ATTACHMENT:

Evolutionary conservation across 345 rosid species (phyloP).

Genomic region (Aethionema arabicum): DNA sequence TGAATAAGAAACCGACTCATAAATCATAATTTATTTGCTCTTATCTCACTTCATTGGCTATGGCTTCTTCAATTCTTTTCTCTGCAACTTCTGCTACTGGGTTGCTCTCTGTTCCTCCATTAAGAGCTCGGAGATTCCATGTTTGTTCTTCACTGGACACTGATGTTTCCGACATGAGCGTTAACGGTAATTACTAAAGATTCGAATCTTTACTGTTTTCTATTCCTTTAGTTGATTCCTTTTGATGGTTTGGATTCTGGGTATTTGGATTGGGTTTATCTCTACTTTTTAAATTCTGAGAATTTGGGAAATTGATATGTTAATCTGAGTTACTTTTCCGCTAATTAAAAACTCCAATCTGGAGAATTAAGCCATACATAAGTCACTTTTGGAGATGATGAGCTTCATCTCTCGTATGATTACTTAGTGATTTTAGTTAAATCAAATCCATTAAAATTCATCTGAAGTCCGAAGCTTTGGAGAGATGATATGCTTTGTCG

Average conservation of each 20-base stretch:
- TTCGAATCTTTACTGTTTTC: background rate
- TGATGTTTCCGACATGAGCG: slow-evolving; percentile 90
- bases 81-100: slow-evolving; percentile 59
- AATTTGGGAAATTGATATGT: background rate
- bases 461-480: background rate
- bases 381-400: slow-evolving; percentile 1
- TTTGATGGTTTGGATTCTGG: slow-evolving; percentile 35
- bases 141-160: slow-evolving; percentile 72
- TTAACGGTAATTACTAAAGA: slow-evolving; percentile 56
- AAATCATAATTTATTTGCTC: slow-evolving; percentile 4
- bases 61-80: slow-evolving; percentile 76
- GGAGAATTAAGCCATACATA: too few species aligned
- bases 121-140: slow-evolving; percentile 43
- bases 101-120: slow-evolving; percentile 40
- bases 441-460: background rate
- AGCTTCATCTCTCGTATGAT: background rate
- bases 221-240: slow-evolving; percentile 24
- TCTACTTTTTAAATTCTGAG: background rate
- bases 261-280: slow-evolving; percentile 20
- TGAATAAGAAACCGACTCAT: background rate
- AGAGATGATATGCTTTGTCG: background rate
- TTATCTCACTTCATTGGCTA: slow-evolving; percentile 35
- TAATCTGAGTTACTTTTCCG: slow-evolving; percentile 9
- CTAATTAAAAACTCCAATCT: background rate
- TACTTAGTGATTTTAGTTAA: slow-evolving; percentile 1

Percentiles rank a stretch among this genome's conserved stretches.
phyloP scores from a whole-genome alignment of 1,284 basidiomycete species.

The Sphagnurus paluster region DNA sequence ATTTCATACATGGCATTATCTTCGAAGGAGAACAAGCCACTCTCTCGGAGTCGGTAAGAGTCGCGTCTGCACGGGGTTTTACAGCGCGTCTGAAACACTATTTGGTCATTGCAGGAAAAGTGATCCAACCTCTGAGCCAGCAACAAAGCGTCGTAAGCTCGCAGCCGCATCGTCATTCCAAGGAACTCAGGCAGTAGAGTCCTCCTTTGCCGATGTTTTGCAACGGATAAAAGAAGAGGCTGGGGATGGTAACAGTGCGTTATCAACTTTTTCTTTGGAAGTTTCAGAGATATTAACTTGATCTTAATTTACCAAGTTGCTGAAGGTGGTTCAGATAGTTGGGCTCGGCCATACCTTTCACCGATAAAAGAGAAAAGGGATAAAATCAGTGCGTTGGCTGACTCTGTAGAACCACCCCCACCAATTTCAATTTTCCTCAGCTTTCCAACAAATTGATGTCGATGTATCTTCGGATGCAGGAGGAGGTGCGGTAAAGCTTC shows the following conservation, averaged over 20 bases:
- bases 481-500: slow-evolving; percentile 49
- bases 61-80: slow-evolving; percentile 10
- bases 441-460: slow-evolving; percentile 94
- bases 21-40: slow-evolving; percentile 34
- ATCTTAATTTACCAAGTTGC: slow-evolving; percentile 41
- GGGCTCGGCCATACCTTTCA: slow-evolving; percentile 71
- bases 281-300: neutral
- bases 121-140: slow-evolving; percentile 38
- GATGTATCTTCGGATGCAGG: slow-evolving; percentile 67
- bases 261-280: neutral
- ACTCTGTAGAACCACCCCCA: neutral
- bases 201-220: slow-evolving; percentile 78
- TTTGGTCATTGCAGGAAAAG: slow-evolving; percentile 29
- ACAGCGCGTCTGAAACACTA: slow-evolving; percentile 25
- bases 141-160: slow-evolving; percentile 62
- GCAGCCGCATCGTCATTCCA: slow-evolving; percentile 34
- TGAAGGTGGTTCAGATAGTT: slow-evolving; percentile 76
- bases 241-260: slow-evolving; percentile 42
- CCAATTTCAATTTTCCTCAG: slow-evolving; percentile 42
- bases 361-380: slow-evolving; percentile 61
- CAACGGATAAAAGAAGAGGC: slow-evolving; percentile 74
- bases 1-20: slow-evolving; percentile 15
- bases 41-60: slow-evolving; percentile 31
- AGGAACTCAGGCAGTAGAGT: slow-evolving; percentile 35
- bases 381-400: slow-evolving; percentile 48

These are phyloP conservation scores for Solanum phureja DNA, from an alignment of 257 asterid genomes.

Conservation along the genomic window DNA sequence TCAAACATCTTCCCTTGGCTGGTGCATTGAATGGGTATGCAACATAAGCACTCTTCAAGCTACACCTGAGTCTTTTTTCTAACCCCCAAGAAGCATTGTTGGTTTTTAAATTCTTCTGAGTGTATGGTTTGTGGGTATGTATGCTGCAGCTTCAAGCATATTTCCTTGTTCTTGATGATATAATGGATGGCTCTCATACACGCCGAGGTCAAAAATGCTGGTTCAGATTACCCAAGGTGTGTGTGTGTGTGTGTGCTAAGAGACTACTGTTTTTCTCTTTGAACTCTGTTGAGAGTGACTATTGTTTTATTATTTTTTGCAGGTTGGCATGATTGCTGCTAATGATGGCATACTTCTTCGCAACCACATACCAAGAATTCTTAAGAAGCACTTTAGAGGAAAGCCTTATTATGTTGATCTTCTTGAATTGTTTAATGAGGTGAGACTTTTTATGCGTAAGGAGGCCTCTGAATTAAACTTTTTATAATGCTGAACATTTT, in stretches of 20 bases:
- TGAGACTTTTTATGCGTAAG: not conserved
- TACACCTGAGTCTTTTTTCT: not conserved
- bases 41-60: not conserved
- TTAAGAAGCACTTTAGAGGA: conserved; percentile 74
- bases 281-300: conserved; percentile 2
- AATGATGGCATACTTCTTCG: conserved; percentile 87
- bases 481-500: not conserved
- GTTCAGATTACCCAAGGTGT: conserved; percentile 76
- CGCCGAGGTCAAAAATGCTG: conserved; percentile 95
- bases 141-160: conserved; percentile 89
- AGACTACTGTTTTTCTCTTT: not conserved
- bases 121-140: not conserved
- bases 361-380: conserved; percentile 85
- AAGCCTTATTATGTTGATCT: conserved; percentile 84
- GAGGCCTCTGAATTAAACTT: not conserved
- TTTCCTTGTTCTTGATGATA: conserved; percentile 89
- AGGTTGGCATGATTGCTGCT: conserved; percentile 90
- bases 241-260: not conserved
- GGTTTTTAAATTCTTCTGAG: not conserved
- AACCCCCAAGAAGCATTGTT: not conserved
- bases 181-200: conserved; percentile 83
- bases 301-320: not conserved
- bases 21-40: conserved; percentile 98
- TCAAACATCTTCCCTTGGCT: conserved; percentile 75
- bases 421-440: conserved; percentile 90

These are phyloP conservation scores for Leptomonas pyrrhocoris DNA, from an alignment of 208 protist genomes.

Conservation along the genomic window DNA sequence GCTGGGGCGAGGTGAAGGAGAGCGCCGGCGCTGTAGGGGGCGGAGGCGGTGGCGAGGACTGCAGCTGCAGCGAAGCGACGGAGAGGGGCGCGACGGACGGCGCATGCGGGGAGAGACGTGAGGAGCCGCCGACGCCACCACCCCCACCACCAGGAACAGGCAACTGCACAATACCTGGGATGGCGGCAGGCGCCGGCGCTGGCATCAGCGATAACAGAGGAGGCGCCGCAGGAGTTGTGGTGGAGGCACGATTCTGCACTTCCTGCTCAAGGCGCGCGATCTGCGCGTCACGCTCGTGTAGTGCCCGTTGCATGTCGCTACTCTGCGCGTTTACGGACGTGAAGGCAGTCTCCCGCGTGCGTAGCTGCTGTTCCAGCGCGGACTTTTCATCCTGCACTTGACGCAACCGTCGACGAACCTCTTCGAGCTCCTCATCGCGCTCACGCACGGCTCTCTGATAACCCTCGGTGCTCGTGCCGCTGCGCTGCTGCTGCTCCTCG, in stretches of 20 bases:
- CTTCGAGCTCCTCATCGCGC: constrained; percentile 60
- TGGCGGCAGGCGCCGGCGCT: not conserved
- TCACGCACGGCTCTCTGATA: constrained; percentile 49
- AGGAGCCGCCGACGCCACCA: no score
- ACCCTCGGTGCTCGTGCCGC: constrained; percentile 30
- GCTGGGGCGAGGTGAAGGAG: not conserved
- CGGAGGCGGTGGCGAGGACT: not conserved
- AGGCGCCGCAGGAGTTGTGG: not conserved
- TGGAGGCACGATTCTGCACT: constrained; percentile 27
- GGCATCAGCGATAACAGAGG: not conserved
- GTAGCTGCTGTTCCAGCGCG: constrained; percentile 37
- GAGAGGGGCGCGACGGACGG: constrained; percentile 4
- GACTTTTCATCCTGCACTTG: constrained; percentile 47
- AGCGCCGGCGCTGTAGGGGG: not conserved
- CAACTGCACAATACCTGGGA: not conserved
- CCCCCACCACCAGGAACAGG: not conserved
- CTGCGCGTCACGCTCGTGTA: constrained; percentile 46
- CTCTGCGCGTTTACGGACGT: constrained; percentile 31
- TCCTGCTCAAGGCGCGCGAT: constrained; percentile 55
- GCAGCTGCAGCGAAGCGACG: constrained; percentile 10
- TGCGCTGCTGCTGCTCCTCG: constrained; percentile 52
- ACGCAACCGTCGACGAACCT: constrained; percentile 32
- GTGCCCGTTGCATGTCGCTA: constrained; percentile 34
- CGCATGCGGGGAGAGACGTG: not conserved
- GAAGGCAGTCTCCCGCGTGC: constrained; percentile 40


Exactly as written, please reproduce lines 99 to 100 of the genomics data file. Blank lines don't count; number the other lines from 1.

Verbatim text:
- AGCGCCGGCGCTGTAGGGGG: not conserved
- CAACTGCACAATACCTGGGA: not conserved